Electrode recording area should be as large as possible. A larger recording area reduces resistance and spreads current across more sweat glands, reducing sweat gland irritation (Stern, Ray, & Quigley, 2001). Standard electrodes applied to palmar or plantar (sole of foot) sites range from 1.5-2 cm in diameter. Finger electrodes are typically 1 cm or less in diameter (Andreassi, 2000).

Clinicians secure skin conductance electrodes with double-backed adhesive collars (used in EMG), surgical tape, or elastic bands. Velcro is frequently used to attach finger electrodes.

Electrode gel is used to conduct current and should contain a physiologic concentration of saline, which should not exceed 0.05 molar concentration (Hugdahl, 1995). Commercial EEG and EKG gels may distort readings if their saline content approaches saturation (Venables & Christie, 1973). Fowles et al. (1981) recommended mixing Unibase paste with a 3% saline solution for a paste with a 0.05 molar NaCl concentration.

Clinicians attach electrodes to the palmar surface of the hands or fingers or the plantar surface of the foot (sole) where there are the highest density of eccrine sweat glands (about 1,000 glands per square cm). Placement may be bipolar or monopolar (Hugdahl, 1995).

In bipolar recording, both electrodes are placed over active sites. The graphic below, which was generously provided by Peper, Gibney, Tylova, Harvey, and Combatalade (in press) shows palmar and finger placements for SCL sensors. The second phalange may be preferred to the first due to its lower incidence of abrasion or cuts, which can alter the skin's electrical properties.

In monopolar recording, one electrode is placed over an active site and the other over an inactive site with fewer eccrine sweat glands (see below). An additional reference lead may be placed on an inactive site (forearm) on the same side of the body when 60-Hz artifact is a problem (Andreassi, 2000). Following cleaning, a clinician abrades the skin of the inactive site (Stern, Ray, & Quigley, 2001).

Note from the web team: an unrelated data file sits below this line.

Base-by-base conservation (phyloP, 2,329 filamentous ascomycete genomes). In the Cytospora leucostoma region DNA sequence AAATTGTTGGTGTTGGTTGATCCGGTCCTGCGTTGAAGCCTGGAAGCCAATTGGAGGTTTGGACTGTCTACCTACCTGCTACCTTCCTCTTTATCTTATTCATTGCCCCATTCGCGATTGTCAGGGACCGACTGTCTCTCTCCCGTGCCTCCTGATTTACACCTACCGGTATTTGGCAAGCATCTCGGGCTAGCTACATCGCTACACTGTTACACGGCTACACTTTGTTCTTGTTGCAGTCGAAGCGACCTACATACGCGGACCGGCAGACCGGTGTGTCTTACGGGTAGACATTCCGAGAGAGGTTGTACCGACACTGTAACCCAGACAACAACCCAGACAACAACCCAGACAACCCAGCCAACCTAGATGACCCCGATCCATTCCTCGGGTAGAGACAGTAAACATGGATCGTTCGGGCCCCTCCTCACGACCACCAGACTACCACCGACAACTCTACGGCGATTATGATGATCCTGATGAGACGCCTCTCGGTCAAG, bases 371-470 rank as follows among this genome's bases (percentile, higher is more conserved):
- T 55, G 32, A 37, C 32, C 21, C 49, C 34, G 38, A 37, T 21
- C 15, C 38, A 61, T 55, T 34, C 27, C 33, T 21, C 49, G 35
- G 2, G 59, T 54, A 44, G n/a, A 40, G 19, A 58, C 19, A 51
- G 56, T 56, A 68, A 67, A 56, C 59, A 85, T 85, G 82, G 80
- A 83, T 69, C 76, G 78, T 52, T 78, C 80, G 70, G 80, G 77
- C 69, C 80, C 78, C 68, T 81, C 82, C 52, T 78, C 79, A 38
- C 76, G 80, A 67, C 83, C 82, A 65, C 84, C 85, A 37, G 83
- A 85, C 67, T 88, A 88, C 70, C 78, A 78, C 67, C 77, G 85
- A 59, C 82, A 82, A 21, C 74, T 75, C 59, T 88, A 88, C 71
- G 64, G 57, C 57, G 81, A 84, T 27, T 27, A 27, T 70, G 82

Hands are washed before each session to standardize skin condition. SCL significantly drops after washing with soap and water removes surface salt (Peek, 1987).

Skin conductance recordings show tonic (SCL) and phasic (SCR) components. SCRs resemble small waves that ride tidal drifts in SCL (Lykken & Venables, 1971).

Normal skin conductance level values range from 1-30 μS per cm2, while skin conductance response amplitudes range from around 0.01-5 μS (Hugdahl, 1995). SCRs are classified as nonspecific (NS-SCRs) and event related (ER-SCRs). Below is a BioGraph ® Infiniti skin conductance display.

NS-SCRs occur when identifiable stimuli are absent. The typical rate during rest is 1-3 per minute. NS-SCRs must be differentiated from responses due to breathing and movement (Dawson, Schell, & Filion, 1990). These spontaneous fluctuations in skin conductance increase with anxiety and arousal (Hugdahl, 1995).

ER-SCRs are elicited by specific stimuli which may be “novel, unexpected, significant, or aversive” (Dawson, Schell, & Filion, 1990). How do we count ER-SCRs? A criterion of 0.01 μS is typically used to identify an ER-SCR. An ER-SCR is shown below.


An ER-SCR displays several important properties: latency, amplitude, rise time, and half-recovery time. Latency measures the interval between the stimulus and SCR onset, which is 1-3 seconds. Amplitude is the rise in conductance shortly after the stimulus and depends on electrode recording surface (.05-5 μS) (Andreassi, 2000, Schwartz & Andrasik, 2003). Rise time is the interval between SCR onset and peak (1-3 seconds). Finally, half-recovery time (rec t/2) is the interval between SCR peak and 50% recovery of amplitude (2-10 seconds) (Dawson, Schell, & Filion, 1990).


Edelberg (1970) proposed that rapid recovery is associated with attention and goal seeking, while more gradual recovery reflects an individual's emotional state.